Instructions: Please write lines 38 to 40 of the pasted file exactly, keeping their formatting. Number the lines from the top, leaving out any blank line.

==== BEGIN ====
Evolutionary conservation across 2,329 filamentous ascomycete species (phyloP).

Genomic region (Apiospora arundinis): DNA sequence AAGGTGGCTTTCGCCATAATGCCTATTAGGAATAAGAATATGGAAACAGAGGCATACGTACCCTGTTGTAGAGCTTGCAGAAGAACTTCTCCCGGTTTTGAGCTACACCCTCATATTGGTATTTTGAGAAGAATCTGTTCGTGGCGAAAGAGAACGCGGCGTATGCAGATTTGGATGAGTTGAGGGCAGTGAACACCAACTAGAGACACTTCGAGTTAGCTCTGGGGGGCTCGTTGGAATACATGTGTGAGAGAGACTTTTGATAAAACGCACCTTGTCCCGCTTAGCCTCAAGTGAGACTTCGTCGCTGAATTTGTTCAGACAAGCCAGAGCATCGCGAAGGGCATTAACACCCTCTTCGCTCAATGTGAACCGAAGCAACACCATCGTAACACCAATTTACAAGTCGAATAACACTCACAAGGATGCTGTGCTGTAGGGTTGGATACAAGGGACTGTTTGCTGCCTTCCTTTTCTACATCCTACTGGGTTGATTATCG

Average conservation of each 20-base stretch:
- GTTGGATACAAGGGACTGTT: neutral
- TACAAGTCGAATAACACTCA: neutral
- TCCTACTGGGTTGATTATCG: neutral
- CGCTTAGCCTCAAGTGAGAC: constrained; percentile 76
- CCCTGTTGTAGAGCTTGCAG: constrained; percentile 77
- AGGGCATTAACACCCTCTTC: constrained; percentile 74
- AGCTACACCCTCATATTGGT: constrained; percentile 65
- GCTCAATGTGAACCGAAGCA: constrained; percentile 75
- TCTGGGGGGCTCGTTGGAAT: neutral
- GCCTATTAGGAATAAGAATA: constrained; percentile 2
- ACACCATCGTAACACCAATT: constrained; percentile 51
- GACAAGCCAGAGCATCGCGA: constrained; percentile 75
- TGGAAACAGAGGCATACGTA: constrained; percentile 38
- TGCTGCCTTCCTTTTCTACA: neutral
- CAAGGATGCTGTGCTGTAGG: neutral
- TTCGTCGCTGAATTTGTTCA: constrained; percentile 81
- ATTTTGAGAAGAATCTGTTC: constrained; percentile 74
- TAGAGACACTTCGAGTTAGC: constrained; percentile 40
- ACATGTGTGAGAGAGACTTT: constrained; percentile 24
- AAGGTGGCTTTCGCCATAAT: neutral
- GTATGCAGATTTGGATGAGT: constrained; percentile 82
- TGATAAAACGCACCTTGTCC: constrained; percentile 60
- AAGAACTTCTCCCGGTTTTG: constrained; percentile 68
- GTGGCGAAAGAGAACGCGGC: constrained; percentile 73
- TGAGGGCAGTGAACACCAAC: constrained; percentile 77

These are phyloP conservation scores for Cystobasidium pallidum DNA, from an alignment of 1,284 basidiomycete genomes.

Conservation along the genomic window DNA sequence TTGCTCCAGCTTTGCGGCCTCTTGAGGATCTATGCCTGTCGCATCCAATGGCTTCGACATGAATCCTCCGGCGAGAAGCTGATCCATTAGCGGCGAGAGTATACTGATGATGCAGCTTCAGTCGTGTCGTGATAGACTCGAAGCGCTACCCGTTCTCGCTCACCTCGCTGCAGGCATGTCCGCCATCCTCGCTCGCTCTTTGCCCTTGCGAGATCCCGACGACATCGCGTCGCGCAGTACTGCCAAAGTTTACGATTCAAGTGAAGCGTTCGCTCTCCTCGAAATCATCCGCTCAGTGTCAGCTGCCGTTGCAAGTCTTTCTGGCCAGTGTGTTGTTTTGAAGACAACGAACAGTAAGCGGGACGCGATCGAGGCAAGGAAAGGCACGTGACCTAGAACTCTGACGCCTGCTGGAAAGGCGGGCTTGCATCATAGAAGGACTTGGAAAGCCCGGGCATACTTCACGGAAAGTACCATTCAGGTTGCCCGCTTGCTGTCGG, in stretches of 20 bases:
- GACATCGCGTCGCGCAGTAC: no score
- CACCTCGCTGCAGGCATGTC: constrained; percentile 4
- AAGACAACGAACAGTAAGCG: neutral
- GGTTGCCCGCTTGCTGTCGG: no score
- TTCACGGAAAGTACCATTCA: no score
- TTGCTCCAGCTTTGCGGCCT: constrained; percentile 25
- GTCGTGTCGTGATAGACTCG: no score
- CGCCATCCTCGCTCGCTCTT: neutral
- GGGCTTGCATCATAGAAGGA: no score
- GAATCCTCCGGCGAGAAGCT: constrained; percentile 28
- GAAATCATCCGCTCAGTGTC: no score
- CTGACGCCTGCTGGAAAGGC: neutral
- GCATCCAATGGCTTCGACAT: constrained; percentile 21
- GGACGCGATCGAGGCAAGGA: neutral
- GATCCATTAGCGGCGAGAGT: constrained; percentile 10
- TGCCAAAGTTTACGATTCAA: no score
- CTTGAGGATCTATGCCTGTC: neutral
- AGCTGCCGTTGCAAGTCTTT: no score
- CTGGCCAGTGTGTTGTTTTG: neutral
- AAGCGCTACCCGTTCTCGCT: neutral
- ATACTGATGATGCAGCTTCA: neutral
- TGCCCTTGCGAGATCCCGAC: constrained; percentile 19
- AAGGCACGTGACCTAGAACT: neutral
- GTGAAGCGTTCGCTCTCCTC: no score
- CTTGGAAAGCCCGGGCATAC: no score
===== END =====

- CGCCATCCTCGCTCGCTCTT: neutral
- GGGCTTGCATCATAGAAGGA: no score
- GAATCCTCCGGCGAGAAGCT: constrained; percentile 28